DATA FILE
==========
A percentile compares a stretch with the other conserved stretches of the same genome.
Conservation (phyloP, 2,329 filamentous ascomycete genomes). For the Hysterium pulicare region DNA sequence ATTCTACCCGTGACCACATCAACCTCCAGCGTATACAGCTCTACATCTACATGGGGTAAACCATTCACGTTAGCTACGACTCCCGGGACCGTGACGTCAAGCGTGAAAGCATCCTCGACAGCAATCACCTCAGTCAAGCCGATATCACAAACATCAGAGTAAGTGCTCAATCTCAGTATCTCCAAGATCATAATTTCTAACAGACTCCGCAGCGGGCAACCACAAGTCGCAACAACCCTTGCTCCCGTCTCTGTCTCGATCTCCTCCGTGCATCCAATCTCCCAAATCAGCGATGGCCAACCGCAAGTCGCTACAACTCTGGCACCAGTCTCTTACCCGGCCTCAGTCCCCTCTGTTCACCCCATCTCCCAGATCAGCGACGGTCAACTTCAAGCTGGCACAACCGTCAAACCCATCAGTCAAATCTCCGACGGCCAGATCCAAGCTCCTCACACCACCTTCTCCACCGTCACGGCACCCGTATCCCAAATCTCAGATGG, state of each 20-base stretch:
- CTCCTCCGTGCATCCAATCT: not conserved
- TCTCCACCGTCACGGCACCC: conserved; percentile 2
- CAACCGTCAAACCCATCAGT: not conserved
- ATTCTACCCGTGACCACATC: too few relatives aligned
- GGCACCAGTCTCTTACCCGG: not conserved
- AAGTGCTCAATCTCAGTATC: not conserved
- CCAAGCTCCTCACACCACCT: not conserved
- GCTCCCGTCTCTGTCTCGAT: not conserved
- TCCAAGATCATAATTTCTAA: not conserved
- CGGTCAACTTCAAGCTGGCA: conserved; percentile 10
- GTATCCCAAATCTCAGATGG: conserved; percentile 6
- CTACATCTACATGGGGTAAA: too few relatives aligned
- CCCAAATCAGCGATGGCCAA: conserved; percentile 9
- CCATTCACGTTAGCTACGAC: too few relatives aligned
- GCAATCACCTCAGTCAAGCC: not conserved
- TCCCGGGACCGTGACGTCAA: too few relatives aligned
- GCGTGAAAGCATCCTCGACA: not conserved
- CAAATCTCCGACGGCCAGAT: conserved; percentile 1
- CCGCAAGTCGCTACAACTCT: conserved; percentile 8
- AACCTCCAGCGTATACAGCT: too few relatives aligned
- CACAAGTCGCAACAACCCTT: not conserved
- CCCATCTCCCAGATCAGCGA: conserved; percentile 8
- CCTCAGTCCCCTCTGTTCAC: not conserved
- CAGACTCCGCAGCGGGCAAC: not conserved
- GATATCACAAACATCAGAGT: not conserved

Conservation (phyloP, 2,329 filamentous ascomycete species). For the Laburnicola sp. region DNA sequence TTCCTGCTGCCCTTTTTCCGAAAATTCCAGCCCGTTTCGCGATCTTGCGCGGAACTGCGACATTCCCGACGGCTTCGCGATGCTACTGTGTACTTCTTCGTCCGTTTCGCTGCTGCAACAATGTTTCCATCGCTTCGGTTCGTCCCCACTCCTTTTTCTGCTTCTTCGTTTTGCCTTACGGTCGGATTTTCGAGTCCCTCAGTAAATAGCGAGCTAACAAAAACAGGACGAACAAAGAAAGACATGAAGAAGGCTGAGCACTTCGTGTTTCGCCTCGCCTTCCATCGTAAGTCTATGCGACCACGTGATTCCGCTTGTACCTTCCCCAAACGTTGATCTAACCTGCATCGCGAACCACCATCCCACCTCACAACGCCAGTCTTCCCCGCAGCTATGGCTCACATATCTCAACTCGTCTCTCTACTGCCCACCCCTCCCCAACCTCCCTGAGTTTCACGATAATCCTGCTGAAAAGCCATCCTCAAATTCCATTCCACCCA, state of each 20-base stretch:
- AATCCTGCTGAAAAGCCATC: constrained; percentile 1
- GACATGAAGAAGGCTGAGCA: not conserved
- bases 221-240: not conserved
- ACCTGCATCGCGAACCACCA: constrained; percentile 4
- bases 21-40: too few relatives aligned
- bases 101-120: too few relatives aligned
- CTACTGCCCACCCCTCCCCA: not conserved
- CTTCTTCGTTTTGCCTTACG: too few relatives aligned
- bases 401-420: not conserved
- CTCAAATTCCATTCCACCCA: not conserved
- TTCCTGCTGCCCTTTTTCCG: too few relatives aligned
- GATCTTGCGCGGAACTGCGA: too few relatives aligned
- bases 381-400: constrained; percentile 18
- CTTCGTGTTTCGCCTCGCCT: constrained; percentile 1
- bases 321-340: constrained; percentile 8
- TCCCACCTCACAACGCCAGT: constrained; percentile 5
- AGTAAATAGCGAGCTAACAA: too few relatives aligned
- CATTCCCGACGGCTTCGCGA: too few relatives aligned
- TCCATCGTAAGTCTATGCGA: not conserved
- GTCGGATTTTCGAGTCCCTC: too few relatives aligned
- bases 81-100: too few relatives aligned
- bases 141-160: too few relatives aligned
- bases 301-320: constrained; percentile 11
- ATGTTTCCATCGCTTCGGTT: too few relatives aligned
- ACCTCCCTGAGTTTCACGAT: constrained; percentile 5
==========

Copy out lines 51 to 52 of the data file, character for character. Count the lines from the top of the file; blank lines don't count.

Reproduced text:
- bases 301-320: constrained; percentile 11
- ATGTTTCCATCGCTTCGGTT: too few relatives aligned